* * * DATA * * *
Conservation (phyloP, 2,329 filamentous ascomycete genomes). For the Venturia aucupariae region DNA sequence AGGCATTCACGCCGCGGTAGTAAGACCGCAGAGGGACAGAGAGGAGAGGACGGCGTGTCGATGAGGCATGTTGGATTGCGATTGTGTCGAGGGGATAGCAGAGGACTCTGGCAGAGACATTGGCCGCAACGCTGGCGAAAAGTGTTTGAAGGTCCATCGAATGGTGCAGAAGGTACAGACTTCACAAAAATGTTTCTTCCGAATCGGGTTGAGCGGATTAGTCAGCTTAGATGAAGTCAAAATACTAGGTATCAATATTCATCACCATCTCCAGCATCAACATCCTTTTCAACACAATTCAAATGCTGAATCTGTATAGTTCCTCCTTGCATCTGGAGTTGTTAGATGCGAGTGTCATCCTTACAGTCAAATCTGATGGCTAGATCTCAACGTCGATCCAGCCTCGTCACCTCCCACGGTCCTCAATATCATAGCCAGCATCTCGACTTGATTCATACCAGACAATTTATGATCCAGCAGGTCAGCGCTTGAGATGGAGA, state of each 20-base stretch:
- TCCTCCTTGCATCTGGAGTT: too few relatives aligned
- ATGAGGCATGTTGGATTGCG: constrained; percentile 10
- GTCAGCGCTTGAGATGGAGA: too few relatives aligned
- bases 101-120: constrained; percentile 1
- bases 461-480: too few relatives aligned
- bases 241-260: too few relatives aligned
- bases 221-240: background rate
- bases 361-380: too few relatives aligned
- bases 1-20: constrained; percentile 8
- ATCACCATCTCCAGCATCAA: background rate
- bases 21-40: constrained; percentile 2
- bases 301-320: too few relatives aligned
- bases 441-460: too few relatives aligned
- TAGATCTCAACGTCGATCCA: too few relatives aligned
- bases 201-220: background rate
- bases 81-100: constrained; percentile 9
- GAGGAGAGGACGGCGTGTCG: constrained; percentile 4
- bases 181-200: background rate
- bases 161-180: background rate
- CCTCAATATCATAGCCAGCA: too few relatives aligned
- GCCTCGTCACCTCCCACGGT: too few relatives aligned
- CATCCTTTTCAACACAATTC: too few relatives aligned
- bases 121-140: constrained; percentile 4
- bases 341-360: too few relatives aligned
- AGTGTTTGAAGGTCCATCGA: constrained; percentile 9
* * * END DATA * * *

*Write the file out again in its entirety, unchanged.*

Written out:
Conservation (phyloP, 2,329 filamentous ascomycete genomes). For the Venturia aucupariae region DNA sequence AGGCATTCACGCCGCGGTAGTAAGACCGCAGAGGGACAGAGAGGAGAGGACGGCGTGTCGATGAGGCATGTTGGATTGCGATTGTGTCGAGGGGATAGCAGAGGACTCTGGCAGAGACATTGGCCGCAACGCTGGCGAAAAGTGTTTGAAGGTCCATCGAATGGTGCAGAAGGTACAGACTTCACAAAAATGTTTCTTCCGAATCGGGTTGAGCGGATTAGTCAGCTTAGATGAAGTCAAAATACTAGGTATCAATATTCATCACCATCTCCAGCATCAACATCCTTTTCAACACAATTCAAATGCTGAATCTGTATAGTTCCTCCTTGCATCTGGAGTTGTTAGATGCGAGTGTCATCCTTACAGTCAAATCTGATGGCTAGATCTCAACGTCGATCCAGCCTCGTCACCTCCCACGGTCCTCAATATCATAGCCAGCATCTCGACTTGATTCATACCAGACAATTTATGATCCAGCAGGTCAGCGCTTGAGATGGAGA, state of each 20-base stretch:
- TCCTCCTTGCATCTGGAGTT: too few relatives aligned
- ATGAGGCATGTTGGATTGCG: constrained; percentile 10
- GTCAGCGCTTGAGATGGAGA: too few relatives aligned
- bases 101-120: constrained; percentile 1
- bases 461-480: too few relatives aligned
- bases 241-260: too few relatives aligned
- bases 221-240: background rate
- bases 361-380: too few relatives aligned
- bases 1-20: constrained; percentile 8
- ATCACCATCTCCAGCATCAA: background rate
- bases 21-40: constrained; percentile 2
- bases 301-320: too few relatives aligned
- bases 441-460: too few relatives aligned
- TAGATCTCAACGTCGATCCA: too few relatives aligned
- bases 201-220: background rate
- bases 81-100: constrained; percentile 9
- GAGGAGAGGACGGCGTGTCG: constrained; percentile 4
- bases 181-200: background rate
- bases 161-180: background rate
- CCTCAATATCATAGCCAGCA: too few relatives aligned
- GCCTCGTCACCTCCCACGGT: too few relatives aligned
- CATCCTTTTCAACACAATTC: too few relatives aligned
- bases 121-140: constrained; percentile 4
- bases 341-360: too few relatives aligned
- AGTGTTTGAAGGTCCATCGA: constrained; percentile 9